Today's guest is Elizabeth Oates and I'm really excited to show her off on Ripped Jeans & Bifocals. I love everything about this guest posting series but what I love most is the diversity of the talented women that responded to my “hey, you wanna be on my blog” shout out.
Elizabeth Oates is passionate about her faith, marriage, and children. She offers a blog series called “Marriage Mondays” and also wrote a book for teens called, “Dealing with Divorce.” Elizabeth welcomes you to join her as she pursues restoration daily at www.elizabethoates.com.
I wish I would have known . . . what I wanted to be when I grew up. I think in the back of my mind I knew I wanted to pursue a career in writing. Unfortunately, I listened to the voices of sensibility and predictability instead of talent and passion.
I grew up in a single parent home, and my hard-working mom made it very clear that women don’t have the luxury of chasing their dreams. We work hard. We earn degrees. We make money so we don’t rely on men.
She encouraged me to pursue a business degree even though I could barely balance my checkbook. “You can always get a job with a business degree,” she said. And she was right, except when you suck at business. Praise the Lord for today’s online checking!
During my senior year in college my English professor emailed and asked if I would babysit his kids (sounds creepy, but it was fairly common in our tightknit college town). “You are an excellent writer and I am sure excellent with children as well,” he wrote.
“Um, I’m not sure about your correlation, but if you’re offering a paying gig, sign me up!” I replied.
What I couldn’t believe was why a teacher waited until my senior year of college—SENIOR YEAR OF COLLEGE—to tell me I was a gifted writer. OK, maybe he didn’t use the word “gifted,” but writers take liberties. I digress.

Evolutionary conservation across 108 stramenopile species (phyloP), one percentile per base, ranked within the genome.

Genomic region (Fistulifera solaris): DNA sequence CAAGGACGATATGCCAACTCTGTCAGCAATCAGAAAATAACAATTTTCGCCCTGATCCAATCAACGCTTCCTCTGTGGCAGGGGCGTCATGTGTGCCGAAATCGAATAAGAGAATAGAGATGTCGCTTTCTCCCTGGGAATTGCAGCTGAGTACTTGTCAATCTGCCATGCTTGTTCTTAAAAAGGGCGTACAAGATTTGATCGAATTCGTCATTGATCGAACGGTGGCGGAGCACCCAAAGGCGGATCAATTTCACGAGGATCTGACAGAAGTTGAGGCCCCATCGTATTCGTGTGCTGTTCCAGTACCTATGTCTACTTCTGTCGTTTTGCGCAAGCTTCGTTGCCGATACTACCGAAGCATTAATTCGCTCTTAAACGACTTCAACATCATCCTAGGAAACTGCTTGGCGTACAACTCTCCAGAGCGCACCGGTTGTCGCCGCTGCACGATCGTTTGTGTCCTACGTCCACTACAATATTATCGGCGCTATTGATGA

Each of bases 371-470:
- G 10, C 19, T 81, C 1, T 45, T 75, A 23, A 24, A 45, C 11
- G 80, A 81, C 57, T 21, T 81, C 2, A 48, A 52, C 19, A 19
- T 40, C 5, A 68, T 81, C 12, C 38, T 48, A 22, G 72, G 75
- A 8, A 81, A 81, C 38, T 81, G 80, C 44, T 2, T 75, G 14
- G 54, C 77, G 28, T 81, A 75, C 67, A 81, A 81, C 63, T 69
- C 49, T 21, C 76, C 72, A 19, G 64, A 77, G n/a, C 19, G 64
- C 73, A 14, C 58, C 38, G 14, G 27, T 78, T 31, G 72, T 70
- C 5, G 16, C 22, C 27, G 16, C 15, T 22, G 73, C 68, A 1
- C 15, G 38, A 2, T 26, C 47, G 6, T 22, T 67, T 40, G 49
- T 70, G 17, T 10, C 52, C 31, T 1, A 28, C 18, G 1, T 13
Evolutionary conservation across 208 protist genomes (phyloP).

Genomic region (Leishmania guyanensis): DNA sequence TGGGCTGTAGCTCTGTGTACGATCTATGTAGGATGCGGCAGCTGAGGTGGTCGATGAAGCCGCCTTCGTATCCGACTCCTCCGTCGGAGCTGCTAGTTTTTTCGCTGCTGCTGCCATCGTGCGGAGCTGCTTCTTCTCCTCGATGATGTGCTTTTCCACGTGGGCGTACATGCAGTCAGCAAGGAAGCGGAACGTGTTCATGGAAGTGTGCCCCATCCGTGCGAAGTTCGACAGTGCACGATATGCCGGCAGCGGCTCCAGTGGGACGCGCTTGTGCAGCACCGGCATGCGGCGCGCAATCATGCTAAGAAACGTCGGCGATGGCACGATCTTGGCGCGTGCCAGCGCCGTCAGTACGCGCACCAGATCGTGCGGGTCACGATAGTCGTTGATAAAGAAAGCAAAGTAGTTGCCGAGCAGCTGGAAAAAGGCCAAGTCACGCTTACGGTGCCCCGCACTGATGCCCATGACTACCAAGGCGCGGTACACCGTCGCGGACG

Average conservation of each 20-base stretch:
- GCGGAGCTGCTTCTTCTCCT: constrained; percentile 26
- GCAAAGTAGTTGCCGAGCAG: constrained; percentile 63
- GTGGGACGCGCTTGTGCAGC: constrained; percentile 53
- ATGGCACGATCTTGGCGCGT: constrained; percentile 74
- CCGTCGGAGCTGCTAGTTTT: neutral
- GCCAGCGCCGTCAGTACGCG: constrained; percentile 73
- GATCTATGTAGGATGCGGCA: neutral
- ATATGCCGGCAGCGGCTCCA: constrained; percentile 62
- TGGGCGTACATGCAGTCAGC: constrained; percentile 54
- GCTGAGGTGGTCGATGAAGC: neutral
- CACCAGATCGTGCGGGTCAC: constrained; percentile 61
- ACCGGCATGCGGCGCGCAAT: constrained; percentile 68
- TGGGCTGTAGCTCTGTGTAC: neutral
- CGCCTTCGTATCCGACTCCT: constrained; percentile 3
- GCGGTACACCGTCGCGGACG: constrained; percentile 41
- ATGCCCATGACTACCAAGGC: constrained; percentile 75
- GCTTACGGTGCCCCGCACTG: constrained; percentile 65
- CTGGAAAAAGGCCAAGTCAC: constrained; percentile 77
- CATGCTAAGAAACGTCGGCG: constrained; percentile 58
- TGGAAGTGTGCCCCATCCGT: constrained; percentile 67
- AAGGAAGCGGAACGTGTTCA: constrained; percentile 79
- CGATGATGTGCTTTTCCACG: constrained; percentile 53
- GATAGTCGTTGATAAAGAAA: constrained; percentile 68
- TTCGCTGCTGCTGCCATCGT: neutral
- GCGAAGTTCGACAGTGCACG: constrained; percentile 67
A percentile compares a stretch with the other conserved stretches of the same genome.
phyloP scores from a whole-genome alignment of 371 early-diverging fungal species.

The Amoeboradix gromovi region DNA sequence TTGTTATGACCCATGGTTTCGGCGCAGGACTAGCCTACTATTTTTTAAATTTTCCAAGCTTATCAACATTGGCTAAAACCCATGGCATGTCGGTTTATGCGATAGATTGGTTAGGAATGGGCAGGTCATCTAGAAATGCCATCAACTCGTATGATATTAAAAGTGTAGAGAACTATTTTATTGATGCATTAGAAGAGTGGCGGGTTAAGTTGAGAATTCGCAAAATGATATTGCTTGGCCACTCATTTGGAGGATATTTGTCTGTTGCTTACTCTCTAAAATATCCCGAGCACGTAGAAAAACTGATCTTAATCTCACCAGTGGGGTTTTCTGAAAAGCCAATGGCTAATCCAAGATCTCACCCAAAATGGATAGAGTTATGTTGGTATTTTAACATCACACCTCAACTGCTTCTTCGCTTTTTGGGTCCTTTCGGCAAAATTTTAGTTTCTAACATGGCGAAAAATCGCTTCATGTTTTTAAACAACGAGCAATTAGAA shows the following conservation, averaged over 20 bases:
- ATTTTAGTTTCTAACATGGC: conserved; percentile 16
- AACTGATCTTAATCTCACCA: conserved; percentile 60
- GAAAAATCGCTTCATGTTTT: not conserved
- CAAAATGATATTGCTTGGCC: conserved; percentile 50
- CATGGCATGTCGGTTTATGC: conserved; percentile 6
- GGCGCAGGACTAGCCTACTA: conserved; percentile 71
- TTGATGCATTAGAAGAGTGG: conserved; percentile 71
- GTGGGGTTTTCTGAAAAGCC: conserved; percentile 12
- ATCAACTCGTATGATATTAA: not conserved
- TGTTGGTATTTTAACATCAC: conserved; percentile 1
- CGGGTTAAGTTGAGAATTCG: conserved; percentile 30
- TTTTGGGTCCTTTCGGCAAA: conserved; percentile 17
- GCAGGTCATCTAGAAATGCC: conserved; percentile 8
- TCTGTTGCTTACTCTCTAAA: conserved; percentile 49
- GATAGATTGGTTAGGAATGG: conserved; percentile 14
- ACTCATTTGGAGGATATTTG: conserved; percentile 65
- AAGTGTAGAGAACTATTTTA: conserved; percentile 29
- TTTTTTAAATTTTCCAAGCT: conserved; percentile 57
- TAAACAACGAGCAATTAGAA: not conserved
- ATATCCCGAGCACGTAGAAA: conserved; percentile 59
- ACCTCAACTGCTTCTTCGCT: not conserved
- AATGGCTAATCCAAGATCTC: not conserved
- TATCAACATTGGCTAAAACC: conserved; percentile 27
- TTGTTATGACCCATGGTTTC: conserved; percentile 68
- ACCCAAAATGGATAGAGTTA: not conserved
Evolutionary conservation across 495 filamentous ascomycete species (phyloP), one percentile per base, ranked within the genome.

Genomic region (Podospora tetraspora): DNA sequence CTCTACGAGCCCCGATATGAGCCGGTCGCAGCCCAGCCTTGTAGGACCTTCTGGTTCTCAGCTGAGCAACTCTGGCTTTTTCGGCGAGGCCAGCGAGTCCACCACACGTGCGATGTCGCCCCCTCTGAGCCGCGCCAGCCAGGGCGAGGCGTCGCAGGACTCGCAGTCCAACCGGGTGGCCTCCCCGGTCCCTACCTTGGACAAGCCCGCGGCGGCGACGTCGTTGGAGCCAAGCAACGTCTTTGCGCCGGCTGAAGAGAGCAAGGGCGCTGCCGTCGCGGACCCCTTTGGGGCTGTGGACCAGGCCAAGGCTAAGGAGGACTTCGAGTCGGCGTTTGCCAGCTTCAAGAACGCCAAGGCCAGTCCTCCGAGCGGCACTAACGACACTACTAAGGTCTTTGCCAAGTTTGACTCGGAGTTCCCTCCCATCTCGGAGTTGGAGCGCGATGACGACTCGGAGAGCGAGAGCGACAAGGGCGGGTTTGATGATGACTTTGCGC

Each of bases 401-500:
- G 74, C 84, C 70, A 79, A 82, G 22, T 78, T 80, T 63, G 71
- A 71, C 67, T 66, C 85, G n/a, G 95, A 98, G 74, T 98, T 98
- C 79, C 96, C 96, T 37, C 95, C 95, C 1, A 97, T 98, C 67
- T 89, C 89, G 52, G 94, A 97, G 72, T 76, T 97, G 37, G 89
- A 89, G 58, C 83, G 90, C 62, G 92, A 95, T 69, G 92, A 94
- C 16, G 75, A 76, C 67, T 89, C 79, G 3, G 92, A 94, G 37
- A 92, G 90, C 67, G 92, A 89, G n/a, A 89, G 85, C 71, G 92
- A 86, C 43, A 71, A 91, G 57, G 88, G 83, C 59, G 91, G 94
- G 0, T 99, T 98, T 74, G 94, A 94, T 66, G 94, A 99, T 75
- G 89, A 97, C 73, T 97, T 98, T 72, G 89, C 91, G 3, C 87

At that moment I wanted to shake the computer and yell, “Why didn’t someone tell me this sooner!!!” But I’m not one for causing a scene. Clearly.
I remember sitting in my chair—after my internal, momentary mental breakdown—and thinking, “If just one person had encouraged me, believed in me, supported me along the way, then I could have pursued writing.” Yet, on my own, I lacked the courage. And now it was too late.
I dutifully graduated with a business degree despite almost failing my accounting and finance classes. I spent many years trying to fit my wordsmith brain into spreadsheets, data analysis, and market research. I worked in a job I hated and botched. It really is a wonder I didn’t sit across the boardroom table and hear those two little Donald Trump words, “You’re fired!”
With encouragement from my husband, I finally decided to go back to school and pursue my first love . . . writing. Today I am finally writing full-time, yet I also feel like I am frantically making up for all the time I lost.
Every day I battle against feelings of regret and the consequences of wasted years. I try to remember that life is a journey, and maybe all those days spent on financial reports and strategy meetings were beneficial in some warped, life-lesson, character-building, sort-of-way.
So I press on toward the goal of writing and publishing. When the alarm goes off at 5:00 a.m. I turn on my computer and know it is time to write, some days with joy, some days out of obedience. Yet every day, I write because I long to be a light in a dark world. And that, my friends, is always what I wanted to be when I grew up.
“I wish I would have known” is a series featuring awesome women from around the blogosphere. If you missed one, here’s your chance to catch up!